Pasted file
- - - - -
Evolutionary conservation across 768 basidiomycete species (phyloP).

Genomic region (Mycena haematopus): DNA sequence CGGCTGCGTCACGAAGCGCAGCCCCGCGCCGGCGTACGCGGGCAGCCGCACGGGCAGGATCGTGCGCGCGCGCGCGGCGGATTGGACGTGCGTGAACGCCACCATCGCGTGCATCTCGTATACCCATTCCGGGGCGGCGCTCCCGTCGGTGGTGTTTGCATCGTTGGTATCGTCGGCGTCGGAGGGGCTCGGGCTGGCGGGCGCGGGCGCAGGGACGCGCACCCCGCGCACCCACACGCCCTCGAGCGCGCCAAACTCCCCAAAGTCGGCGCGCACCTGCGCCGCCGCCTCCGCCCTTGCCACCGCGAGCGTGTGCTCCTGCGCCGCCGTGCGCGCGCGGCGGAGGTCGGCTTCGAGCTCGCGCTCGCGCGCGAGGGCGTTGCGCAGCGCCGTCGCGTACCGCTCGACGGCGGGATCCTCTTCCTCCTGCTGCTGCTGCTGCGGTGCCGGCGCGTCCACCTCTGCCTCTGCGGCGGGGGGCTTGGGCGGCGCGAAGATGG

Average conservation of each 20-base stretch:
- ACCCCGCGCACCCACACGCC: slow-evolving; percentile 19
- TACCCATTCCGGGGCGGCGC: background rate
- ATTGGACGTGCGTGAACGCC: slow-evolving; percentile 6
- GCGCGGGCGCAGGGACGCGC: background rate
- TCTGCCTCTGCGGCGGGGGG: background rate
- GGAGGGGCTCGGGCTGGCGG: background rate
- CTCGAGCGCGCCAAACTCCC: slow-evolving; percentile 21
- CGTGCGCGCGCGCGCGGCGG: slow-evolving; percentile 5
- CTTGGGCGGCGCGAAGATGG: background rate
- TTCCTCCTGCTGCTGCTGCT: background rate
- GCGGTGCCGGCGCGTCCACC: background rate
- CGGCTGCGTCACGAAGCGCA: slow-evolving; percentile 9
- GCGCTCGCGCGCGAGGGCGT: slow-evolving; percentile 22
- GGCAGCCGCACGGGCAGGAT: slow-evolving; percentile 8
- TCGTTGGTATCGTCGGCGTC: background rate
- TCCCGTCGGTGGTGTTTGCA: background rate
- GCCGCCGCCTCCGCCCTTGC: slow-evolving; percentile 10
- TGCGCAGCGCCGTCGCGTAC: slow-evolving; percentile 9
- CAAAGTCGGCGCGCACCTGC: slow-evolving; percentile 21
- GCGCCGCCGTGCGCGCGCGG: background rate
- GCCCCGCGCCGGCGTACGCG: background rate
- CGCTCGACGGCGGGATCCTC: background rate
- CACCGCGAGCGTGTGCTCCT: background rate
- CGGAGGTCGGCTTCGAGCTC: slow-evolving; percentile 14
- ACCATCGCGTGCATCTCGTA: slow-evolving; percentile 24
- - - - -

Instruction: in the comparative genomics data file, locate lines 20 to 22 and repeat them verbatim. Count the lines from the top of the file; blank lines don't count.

- GCCGCCGCCTCCGCCCTTGC: slow-evolving; percentile 10
- TGCGCAGCGCCGTCGCGTAC: slow-evolving; percentile 9
- CAAAGTCGGCGCGCACCTGC: slow-evolving; percentile 21